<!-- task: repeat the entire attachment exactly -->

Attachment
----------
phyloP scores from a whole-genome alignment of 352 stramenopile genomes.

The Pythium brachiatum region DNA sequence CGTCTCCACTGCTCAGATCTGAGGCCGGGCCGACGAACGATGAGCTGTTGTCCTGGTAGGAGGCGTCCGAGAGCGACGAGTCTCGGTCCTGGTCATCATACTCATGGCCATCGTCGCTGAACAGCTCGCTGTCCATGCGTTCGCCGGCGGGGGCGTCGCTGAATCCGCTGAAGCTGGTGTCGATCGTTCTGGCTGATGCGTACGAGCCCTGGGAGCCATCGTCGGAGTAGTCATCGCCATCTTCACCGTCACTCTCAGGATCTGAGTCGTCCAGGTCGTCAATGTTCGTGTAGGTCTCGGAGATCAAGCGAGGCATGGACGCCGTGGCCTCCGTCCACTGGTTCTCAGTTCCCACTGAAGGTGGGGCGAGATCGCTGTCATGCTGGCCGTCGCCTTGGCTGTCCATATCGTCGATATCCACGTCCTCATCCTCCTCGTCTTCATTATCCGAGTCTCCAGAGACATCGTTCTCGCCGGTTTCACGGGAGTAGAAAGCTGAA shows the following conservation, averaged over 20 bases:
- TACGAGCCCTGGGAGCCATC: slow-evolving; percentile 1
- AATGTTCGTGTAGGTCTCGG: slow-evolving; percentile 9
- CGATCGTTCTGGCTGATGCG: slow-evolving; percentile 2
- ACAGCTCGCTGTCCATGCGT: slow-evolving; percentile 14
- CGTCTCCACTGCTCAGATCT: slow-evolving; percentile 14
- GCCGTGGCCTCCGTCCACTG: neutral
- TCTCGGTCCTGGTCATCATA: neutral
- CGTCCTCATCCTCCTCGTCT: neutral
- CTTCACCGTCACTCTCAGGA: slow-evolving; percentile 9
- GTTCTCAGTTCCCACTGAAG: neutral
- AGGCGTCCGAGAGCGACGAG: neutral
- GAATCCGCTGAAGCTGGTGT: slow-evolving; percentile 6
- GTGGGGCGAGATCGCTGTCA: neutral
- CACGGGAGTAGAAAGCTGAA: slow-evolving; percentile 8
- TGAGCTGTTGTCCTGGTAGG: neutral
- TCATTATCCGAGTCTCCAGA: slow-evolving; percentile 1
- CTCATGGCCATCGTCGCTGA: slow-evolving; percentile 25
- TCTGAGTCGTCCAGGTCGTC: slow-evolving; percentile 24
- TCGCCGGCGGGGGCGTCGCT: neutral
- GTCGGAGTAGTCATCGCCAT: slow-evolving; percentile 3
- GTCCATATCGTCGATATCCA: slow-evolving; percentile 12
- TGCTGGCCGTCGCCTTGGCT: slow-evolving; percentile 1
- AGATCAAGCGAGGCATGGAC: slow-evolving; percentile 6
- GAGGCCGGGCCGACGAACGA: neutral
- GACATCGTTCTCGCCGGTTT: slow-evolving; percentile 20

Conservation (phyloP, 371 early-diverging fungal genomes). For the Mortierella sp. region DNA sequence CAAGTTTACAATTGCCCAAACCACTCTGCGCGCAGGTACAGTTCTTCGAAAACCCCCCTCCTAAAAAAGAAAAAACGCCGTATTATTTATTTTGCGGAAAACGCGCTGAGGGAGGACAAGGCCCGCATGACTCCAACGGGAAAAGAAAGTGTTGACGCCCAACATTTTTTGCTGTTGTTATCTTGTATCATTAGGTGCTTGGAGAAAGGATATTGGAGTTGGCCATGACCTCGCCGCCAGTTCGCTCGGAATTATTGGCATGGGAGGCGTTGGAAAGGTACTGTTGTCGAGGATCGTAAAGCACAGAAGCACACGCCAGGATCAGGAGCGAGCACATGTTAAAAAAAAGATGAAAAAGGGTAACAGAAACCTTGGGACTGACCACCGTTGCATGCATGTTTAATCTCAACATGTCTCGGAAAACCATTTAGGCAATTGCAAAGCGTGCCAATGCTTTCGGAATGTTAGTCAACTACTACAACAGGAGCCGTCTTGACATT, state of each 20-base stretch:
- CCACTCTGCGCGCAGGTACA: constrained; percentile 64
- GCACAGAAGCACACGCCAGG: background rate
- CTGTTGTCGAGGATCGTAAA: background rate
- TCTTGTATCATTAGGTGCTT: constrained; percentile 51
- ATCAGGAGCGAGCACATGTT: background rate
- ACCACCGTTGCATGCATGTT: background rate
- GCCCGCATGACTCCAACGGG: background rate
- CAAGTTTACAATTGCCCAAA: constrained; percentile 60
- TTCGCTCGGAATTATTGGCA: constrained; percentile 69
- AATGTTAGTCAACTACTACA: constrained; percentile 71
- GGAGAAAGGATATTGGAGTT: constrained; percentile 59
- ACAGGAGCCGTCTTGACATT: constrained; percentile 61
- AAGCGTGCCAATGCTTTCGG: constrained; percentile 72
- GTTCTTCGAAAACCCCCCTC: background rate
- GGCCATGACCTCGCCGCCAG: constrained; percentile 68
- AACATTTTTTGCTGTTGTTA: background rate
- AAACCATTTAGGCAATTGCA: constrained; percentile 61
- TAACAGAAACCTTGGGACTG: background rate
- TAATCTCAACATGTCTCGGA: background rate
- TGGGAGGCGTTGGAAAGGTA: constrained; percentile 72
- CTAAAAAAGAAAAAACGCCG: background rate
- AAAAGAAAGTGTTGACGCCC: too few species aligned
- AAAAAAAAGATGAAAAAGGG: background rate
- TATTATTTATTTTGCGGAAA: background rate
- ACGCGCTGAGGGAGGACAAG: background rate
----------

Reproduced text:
phyloP scores from a whole-genome alignment of 352 stramenopile genomes.

The Pythium brachiatum region DNA sequence CGTCTCCACTGCTCAGATCTGAGGCCGGGCCGACGAACGATGAGCTGTTGTCCTGGTAGGAGGCGTCCGAGAGCGACGAGTCTCGGTCCTGGTCATCATACTCATGGCCATCGTCGCTGAACAGCTCGCTGTCCATGCGTTCGCCGGCGGGGGCGTCGCTGAATCCGCTGAAGCTGGTGTCGATCGTTCTGGCTGATGCGTACGAGCCCTGGGAGCCATCGTCGGAGTAGTCATCGCCATCTTCACCGTCACTCTCAGGATCTGAGTCGTCCAGGTCGTCAATGTTCGTGTAGGTCTCGGAGATCAAGCGAGGCATGGACGCCGTGGCCTCCGTCCACTGGTTCTCAGTTCCCACTGAAGGTGGGGCGAGATCGCTGTCATGCTGGCCGTCGCCTTGGCTGTCCATATCGTCGATATCCACGTCCTCATCCTCCTCGTCTTCATTATCCGAGTCTCCAGAGACATCGTTCTCGCCGGTTTCACGGGAGTAGAAAGCTGAA shows the following conservation, averaged over 20 bases:
- TACGAGCCCTGGGAGCCATC: slow-evolving; percentile 1
- AATGTTCGTGTAGGTCTCGG: slow-evolving; percentile 9
- CGATCGTTCTGGCTGATGCG: slow-evolving; percentile 2
- ACAGCTCGCTGTCCATGCGT: slow-evolving; percentile 14
- CGTCTCCACTGCTCAGATCT: slow-evolving; percentile 14
- GCCGTGGCCTCCGTCCACTG: neutral
- TCTCGGTCCTGGTCATCATA: neutral
- CGTCCTCATCCTCCTCGTCT: neutral
- CTTCACCGTCACTCTCAGGA: slow-evolving; percentile 9
- GTTCTCAGTTCCCACTGAAG: neutral
- AGGCGTCCGAGAGCGACGAG: neutral
- GAATCCGCTGAAGCTGGTGT: slow-evolving; percentile 6
- GTGGGGCGAGATCGCTGTCA: neutral
- CACGGGAGTAGAAAGCTGAA: slow-evolving; percentile 8
- TGAGCTGTTGTCCTGGTAGG: neutral
- TCATTATCCGAGTCTCCAGA: slow-evolving; percentile 1
- CTCATGGCCATCGTCGCTGA: slow-evolving; percentile 25
- TCTGAGTCGTCCAGGTCGTC: slow-evolving; percentile 24
- TCGCCGGCGGGGGCGTCGCT: neutral
- GTCGGAGTAGTCATCGCCAT: slow-evolving; percentile 3
- GTCCATATCGTCGATATCCA: slow-evolving; percentile 12
- TGCTGGCCGTCGCCTTGGCT: slow-evolving; percentile 1
- AGATCAAGCGAGGCATGGAC: slow-evolving; percentile 6
- GAGGCCGGGCCGACGAACGA: neutral
- GACATCGTTCTCGCCGGTTT: slow-evolving; percentile 20

Conservation (phyloP, 371 early-diverging fungal genomes). For the Mortierella sp. region DNA sequence CAAGTTTACAATTGCCCAAACCACTCTGCGCGCAGGTACAGTTCTTCGAAAACCCCCCTCCTAAAAAAGAAAAAACGCCGTATTATTTATTTTGCGGAAAACGCGCTGAGGGAGGACAAGGCCCGCATGACTCCAACGGGAAAAGAAAGTGTTGACGCCCAACATTTTTTGCTGTTGTTATCTTGTATCATTAGGTGCTTGGAGAAAGGATATTGGAGTTGGCCATGACCTCGCCGCCAGTTCGCTCGGAATTATTGGCATGGGAGGCGTTGGAAAGGTACTGTTGTCGAGGATCGTAAAGCACAGAAGCACACGCCAGGATCAGGAGCGAGCACATGTTAAAAAAAAGATGAAAAAGGGTAACAGAAACCTTGGGACTGACCACCGTTGCATGCATGTTTAATCTCAACATGTCTCGGAAAACCATTTAGGCAATTGCAAAGCGTGCCAATGCTTTCGGAATGTTAGTCAACTACTACAACAGGAGCCGTCTTGACATT, state of each 20-base stretch:
- CCACTCTGCGCGCAGGTACA: constrained; percentile 64
- GCACAGAAGCACACGCCAGG: background rate
- CTGTTGTCGAGGATCGTAAA: background rate
- TCTTGTATCATTAGGTGCTT: constrained; percentile 51
- ATCAGGAGCGAGCACATGTT: background rate
- ACCACCGTTGCATGCATGTT: background rate
- GCCCGCATGACTCCAACGGG: background rate
- CAAGTTTACAATTGCCCAAA: constrained; percentile 60
- TTCGCTCGGAATTATTGGCA: constrained; percentile 69
- AATGTTAGTCAACTACTACA: constrained; percentile 71
- GGAGAAAGGATATTGGAGTT: constrained; percentile 59
- ACAGGAGCCGTCTTGACATT: constrained; percentile 61
- AAGCGTGCCAATGCTTTCGG: constrained; percentile 72
- GTTCTTCGAAAACCCCCCTC: background rate
- GGCCATGACCTCGCCGCCAG: constrained; percentile 68
- AACATTTTTTGCTGTTGTTA: background rate
- AAACCATTTAGGCAATTGCA: constrained; percentile 61
- TAACAGAAACCTTGGGACTG: background rate
- TAATCTCAACATGTCTCGGA: background rate
- TGGGAGGCGTTGGAAAGGTA: constrained; percentile 72
- CTAAAAAAGAAAAAACGCCG: background rate
- AAAAGAAAGTGTTGACGCCC: too few species aligned
- AAAAAAAAGATGAAAAAGGG: background rate
- TATTATTTATTTTGCGGAAA: background rate
- ACGCGCTGAGGGAGGACAAG: background rate